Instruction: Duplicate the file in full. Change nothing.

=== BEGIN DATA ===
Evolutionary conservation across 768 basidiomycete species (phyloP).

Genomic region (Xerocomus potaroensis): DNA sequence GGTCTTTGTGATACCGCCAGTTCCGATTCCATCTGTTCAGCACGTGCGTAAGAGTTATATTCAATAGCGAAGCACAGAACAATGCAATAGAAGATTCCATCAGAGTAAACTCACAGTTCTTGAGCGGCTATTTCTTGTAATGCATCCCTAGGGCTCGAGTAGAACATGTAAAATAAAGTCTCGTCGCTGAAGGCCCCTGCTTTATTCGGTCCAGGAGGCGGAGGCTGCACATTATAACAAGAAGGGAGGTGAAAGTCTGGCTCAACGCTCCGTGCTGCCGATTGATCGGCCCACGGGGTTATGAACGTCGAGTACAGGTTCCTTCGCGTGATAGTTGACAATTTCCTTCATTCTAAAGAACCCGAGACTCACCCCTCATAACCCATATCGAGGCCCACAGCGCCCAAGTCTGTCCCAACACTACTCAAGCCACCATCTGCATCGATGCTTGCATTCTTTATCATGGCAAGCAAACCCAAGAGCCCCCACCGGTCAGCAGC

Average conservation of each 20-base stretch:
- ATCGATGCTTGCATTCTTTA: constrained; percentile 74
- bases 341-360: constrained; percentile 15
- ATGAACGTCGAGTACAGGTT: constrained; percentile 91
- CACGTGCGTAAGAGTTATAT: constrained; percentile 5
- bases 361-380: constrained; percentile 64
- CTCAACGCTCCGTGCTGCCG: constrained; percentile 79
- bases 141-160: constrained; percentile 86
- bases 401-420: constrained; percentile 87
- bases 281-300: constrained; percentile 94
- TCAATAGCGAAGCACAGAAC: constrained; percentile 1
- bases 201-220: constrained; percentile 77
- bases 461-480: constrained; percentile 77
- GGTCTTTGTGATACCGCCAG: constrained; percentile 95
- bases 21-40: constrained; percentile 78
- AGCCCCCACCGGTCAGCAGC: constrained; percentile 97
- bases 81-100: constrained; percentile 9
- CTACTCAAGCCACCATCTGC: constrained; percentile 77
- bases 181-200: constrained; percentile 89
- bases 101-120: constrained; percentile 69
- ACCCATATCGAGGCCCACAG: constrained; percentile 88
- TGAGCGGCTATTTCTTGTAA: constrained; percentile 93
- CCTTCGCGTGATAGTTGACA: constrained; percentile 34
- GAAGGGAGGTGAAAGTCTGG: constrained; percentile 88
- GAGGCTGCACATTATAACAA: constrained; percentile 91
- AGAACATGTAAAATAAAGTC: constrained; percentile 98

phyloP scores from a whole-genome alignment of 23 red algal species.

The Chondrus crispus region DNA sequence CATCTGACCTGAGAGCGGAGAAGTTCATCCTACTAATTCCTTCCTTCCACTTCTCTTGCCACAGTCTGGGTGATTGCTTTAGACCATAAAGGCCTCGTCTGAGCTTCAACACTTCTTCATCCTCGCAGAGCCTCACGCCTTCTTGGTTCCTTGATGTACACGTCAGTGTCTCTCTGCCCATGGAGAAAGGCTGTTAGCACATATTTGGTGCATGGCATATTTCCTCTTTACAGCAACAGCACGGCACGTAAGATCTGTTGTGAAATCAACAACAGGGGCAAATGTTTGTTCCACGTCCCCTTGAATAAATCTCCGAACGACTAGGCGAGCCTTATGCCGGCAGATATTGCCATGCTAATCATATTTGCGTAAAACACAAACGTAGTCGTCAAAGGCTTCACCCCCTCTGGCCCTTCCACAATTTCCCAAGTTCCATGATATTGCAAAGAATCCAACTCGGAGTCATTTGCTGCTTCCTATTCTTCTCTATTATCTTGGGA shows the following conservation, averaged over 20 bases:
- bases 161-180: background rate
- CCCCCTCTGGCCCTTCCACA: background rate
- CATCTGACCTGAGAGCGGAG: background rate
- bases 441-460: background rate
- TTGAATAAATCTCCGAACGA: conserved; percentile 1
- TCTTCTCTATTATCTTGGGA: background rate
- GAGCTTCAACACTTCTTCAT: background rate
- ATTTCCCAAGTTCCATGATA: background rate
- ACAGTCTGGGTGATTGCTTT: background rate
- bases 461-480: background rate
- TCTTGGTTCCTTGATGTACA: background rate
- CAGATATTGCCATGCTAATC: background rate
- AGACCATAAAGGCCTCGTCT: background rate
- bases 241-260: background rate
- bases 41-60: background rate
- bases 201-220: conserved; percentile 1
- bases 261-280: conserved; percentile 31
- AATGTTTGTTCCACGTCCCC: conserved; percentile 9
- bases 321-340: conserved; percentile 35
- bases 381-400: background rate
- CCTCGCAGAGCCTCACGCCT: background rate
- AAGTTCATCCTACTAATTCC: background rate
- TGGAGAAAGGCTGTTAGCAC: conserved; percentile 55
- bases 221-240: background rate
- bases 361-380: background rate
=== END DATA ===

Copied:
Evolutionary conservation across 768 basidiomycete species (phyloP).

Genomic region (Xerocomus potaroensis): DNA sequence GGTCTTTGTGATACCGCCAGTTCCGATTCCATCTGTTCAGCACGTGCGTAAGAGTTATATTCAATAGCGAAGCACAGAACAATGCAATAGAAGATTCCATCAGAGTAAACTCACAGTTCTTGAGCGGCTATTTCTTGTAATGCATCCCTAGGGCTCGAGTAGAACATGTAAAATAAAGTCTCGTCGCTGAAGGCCCCTGCTTTATTCGGTCCAGGAGGCGGAGGCTGCACATTATAACAAGAAGGGAGGTGAAAGTCTGGCTCAACGCTCCGTGCTGCCGATTGATCGGCCCACGGGGTTATGAACGTCGAGTACAGGTTCCTTCGCGTGATAGTTGACAATTTCCTTCATTCTAAAGAACCCGAGACTCACCCCTCATAACCCATATCGAGGCCCACAGCGCCCAAGTCTGTCCCAACACTACTCAAGCCACCATCTGCATCGATGCTTGCATTCTTTATCATGGCAAGCAAACCCAAGAGCCCCCACCGGTCAGCAGC

Average conservation of each 20-base stretch:
- ATCGATGCTTGCATTCTTTA: constrained; percentile 74
- bases 341-360: constrained; percentile 15
- ATGAACGTCGAGTACAGGTT: constrained; percentile 91
- CACGTGCGTAAGAGTTATAT: constrained; percentile 5
- bases 361-380: constrained; percentile 64
- CTCAACGCTCCGTGCTGCCG: constrained; percentile 79
- bases 141-160: constrained; percentile 86
- bases 401-420: constrained; percentile 87
- bases 281-300: constrained; percentile 94
- TCAATAGCGAAGCACAGAAC: constrained; percentile 1
- bases 201-220: constrained; percentile 77
- bases 461-480: constrained; percentile 77
- GGTCTTTGTGATACCGCCAG: constrained; percentile 95
- bases 21-40: constrained; percentile 78
- AGCCCCCACCGGTCAGCAGC: constrained; percentile 97
- bases 81-100: constrained; percentile 9
- CTACTCAAGCCACCATCTGC: constrained; percentile 77
- bases 181-200: constrained; percentile 89
- bases 101-120: constrained; percentile 69
- ACCCATATCGAGGCCCACAG: constrained; percentile 88
- TGAGCGGCTATTTCTTGTAA: constrained; percentile 93
- CCTTCGCGTGATAGTTGACA: constrained; percentile 34
- GAAGGGAGGTGAAAGTCTGG: constrained; percentile 88
- GAGGCTGCACATTATAACAA: constrained; percentile 91
- AGAACATGTAAAATAAAGTC: constrained; percentile 98

phyloP scores from a whole-genome alignment of 23 red algal species.

The Chondrus crispus region DNA sequence CATCTGACCTGAGAGCGGAGAAGTTCATCCTACTAATTCCTTCCTTCCACTTCTCTTGCCACAGTCTGGGTGATTGCTTTAGACCATAAAGGCCTCGTCTGAGCTTCAACACTTCTTCATCCTCGCAGAGCCTCACGCCTTCTTGGTTCCTTGATGTACACGTCAGTGTCTCTCTGCCCATGGAGAAAGGCTGTTAGCACATATTTGGTGCATGGCATATTTCCTCTTTACAGCAACAGCACGGCACGTAAGATCTGTTGTGAAATCAACAACAGGGGCAAATGTTTGTTCCACGTCCCCTTGAATAAATCTCCGAACGACTAGGCGAGCCTTATGCCGGCAGATATTGCCATGCTAATCATATTTGCGTAAAACACAAACGTAGTCGTCAAAGGCTTCACCCCCTCTGGCCCTTCCACAATTTCCCAAGTTCCATGATATTGCAAAGAATCCAACTCGGAGTCATTTGCTGCTTCCTATTCTTCTCTATTATCTTGGGA shows the following conservation, averaged over 20 bases:
- bases 161-180: background rate
- CCCCCTCTGGCCCTTCCACA: background rate
- CATCTGACCTGAGAGCGGAG: background rate
- bases 441-460: background rate
- TTGAATAAATCTCCGAACGA: conserved; percentile 1
- TCTTCTCTATTATCTTGGGA: background rate
- GAGCTTCAACACTTCTTCAT: background rate
- ATTTCCCAAGTTCCATGATA: background rate
- ACAGTCTGGGTGATTGCTTT: background rate
- bases 461-480: background rate
- TCTTGGTTCCTTGATGTACA: background rate
- CAGATATTGCCATGCTAATC: background rate
- AGACCATAAAGGCCTCGTCT: background rate
- bases 241-260: background rate
- bases 41-60: background rate
- bases 201-220: conserved; percentile 1
- bases 261-280: conserved; percentile 31
- AATGTTTGTTCCACGTCCCC: conserved; percentile 9
- bases 321-340: conserved; percentile 35
- bases 381-400: background rate
- CCTCGCAGAGCCTCACGCCT: background rate
- AAGTTCATCCTACTAATTCC: background rate
- TGGAGAAAGGCTGTTAGCAC: conserved; percentile 55
- bases 221-240: background rate
- bases 361-380: background rate